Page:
if the noise of bells is a problem at night time, use quieter bells rather than switching the bells off altogether
provide advance warning systems to help slower moving pedestrians decide when to cross; These measures must be used in conjunction with each other as they will not be effective enough if used individually. For example, it is not enough to rely solely on bells as a warning system. Bells are especially unsuitable on their own in doubletracked areas where trains may be on either track. Both physical and visual warnings are also necessary in such cases.
It is important to ensure that pedestrians use only the designated crossing points.
Areas adjacent to railway lines that could be seen by pedestrians as attractive crossing points, such as open grassy spaces, should be fenced off to avoid any unsafe and unexpected crossings being made as already shown above in photo 15.22, where the shared pedestrian and cycle track adjacent to the railway is well fenced.
As for any pedestrian facility, once at-grade railway crossings are installed, they must be maintained and checked regularly to ensure they meet pedestrians’ needs.
Note that all works on or immediately next to a railway line require approval from the appropriate rail access provider.
Figure 15.20 – Flange gap requirements
Photo 15.21 – Warning systems, Papakura
(Photo: David Croft)
Photo 15.22 – Fence between rail and pedestrian area, Christchurch (Photo: Axel Wilke) Photo 15.24 – Pedestrian rail crossing maze, Upper Hutt
(Photo: Roy Percival)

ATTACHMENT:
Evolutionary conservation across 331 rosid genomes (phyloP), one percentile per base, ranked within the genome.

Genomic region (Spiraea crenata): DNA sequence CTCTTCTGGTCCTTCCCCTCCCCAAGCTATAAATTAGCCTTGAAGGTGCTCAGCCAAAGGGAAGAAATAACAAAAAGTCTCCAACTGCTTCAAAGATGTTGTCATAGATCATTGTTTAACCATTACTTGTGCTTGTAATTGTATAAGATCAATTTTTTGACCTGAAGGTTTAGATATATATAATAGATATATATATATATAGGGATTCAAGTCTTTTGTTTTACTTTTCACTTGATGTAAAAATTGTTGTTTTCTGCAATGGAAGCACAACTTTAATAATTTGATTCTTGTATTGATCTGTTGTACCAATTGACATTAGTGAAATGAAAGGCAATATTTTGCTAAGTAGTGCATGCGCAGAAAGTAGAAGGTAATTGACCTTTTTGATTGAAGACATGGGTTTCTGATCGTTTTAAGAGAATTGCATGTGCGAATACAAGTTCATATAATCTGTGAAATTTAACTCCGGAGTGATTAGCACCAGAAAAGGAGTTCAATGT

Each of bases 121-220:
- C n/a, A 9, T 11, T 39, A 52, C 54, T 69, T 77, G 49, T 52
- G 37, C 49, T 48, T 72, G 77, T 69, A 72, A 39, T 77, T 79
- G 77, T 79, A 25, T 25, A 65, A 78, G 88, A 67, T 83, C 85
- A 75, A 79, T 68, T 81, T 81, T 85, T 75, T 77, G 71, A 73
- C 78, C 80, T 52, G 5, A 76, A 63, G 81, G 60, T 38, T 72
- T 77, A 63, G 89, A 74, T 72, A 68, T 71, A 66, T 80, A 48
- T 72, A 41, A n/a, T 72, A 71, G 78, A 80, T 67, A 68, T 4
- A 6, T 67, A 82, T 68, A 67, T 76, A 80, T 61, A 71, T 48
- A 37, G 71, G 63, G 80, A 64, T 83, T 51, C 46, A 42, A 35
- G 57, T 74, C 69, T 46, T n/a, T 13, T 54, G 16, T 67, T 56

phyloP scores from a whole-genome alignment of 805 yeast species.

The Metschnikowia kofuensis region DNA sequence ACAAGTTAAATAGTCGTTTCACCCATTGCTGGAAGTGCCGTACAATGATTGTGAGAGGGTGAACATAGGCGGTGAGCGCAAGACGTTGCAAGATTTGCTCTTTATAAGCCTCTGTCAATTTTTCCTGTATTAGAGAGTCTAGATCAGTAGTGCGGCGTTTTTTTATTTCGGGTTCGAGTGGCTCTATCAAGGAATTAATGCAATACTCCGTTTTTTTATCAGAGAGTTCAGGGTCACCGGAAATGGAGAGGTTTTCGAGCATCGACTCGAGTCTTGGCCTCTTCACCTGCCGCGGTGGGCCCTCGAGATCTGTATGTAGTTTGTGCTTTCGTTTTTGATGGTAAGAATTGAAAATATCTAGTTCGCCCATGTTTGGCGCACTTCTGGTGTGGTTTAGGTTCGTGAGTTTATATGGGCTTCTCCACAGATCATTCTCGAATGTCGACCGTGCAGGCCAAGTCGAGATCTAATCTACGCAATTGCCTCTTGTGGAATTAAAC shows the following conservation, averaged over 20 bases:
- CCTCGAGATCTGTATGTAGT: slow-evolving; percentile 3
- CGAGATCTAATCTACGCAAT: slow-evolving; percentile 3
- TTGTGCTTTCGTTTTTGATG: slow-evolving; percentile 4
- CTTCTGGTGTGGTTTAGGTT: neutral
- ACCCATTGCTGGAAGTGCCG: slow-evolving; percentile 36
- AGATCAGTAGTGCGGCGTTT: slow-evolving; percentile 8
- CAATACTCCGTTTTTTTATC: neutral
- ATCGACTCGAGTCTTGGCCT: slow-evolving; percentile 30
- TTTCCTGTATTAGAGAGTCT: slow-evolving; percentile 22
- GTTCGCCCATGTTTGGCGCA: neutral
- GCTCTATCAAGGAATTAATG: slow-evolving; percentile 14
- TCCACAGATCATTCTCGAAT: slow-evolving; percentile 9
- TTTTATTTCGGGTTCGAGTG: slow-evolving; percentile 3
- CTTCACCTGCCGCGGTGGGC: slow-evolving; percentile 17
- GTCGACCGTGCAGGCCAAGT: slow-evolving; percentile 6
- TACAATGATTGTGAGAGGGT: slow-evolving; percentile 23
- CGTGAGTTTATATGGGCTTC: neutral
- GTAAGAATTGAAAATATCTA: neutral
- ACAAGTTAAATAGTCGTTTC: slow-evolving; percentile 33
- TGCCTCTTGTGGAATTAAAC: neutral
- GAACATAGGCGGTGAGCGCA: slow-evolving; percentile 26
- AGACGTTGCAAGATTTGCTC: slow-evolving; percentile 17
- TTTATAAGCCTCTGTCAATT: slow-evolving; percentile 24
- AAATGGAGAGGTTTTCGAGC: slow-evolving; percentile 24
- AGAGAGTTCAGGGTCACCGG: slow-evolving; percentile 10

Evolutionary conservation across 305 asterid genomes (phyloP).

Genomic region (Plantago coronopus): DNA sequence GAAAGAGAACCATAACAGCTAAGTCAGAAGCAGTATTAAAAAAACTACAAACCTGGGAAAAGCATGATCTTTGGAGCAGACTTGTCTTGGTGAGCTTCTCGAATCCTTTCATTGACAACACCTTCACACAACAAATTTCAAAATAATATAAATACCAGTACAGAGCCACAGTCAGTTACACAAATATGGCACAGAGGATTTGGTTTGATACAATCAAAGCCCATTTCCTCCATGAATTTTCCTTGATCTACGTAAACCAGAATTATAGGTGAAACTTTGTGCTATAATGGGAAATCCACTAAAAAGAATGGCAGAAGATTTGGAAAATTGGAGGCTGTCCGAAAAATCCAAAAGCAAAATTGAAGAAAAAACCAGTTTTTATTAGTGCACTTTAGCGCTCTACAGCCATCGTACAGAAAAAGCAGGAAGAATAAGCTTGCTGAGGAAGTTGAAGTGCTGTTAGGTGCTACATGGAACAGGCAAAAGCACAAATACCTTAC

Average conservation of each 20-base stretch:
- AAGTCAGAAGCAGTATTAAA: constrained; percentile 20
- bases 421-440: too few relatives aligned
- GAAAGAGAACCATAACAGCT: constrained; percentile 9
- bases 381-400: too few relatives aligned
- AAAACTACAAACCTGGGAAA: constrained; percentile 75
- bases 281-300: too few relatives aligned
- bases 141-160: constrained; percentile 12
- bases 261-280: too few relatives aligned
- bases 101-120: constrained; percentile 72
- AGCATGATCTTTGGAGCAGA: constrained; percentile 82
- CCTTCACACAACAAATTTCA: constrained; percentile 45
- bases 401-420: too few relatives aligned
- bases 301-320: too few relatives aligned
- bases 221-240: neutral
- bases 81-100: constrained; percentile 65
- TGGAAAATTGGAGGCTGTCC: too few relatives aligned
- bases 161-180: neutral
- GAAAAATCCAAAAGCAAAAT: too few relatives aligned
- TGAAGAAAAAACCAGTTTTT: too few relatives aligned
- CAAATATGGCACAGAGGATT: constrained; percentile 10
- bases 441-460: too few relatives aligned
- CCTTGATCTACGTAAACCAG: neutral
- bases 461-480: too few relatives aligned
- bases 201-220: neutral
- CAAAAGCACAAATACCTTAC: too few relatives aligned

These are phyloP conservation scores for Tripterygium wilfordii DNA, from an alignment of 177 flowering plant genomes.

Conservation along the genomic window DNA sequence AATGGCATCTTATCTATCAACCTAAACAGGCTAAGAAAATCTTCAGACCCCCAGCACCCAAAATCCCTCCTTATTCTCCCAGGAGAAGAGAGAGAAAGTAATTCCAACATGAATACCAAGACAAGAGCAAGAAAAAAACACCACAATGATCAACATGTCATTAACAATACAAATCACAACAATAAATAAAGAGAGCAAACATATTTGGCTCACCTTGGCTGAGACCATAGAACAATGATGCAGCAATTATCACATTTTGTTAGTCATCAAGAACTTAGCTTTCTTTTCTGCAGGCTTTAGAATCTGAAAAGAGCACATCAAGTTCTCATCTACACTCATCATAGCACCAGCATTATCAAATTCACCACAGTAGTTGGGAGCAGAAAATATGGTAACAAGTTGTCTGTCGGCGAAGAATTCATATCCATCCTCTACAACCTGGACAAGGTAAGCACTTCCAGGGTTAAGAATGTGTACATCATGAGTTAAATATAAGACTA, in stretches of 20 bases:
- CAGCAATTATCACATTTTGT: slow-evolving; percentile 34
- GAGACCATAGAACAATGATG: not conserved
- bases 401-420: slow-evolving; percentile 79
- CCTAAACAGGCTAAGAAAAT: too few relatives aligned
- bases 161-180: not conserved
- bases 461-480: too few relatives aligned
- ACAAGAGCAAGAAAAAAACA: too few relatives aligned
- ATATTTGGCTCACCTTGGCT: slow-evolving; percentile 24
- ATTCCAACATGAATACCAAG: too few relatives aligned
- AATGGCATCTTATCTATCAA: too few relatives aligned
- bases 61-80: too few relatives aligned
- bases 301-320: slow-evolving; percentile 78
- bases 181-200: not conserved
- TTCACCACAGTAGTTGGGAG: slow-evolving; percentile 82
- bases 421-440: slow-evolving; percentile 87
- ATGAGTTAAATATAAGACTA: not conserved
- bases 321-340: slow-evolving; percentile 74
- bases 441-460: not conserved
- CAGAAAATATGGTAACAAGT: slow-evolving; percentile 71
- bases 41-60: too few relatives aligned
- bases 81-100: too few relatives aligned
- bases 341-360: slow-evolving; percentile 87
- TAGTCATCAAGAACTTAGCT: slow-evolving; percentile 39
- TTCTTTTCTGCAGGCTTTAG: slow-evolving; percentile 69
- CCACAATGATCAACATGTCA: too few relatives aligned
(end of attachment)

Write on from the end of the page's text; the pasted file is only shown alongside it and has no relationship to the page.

Photo 15.23 – Full automatic barriers, Hull, U.K.
(Photo: Tim Hughes)
1350-30 The design of the pedestrian network

5.3.2. Path markings
TCDM Part 9 (NZTA, 2012) specifies: “Where practicable, one white limit line should be provided across the footway at a distance of 2.4 m (and no less than 1.9 m) from the nearest rail edge”. Typically, this line should be 200 mm wide.
Immediately behind the limit line (i.e. on the path side, not the railway side) should be a set of tactile ground surface indicators (refer to NZTA 2015 for installation guidelines), and textured yellow crosswalk lines should also extend through the crossing (see section 5.3.4).

5.3.4. Tactile ground surface indicators Tactile ground surface indicators (TGSI) are used to provide guidance to blind and vision-impaired crossing users on where to stand clear of the rail corridor and the orientation of the crossing path.
Figure 23: Example of Queensland Rail pedestrian marking trial Rail Crossing Pedestrian/Cycle Design Guidance Final Guide Version I for industry use: 7 July 2017 43 RTS 14 (NZTA, 2015) specifies the TGSI devices to be used at rail crossings. Warning indicators are typically situated immediately behind the limit line and must be aligned perpendicular to the crossing direction. They should extend the full width of the available crossing path.
In addition, textured contrasting crosswalk lines in safety yellow colour should be installed right across the crossing path to delineate the width of the crossing. Typically, 150 mm wide lines are used (see Figure 24).
If necessary, additional directional TGSI devices may be installed to direct vision-impaired users to the crossing. This is particularly useful where pathways run parallel to the railway corridor, i.e. perpendicular to the crossing.
Figure 24: TGSI at level crossing – note no limit line applied (Grove Road, Christchurch)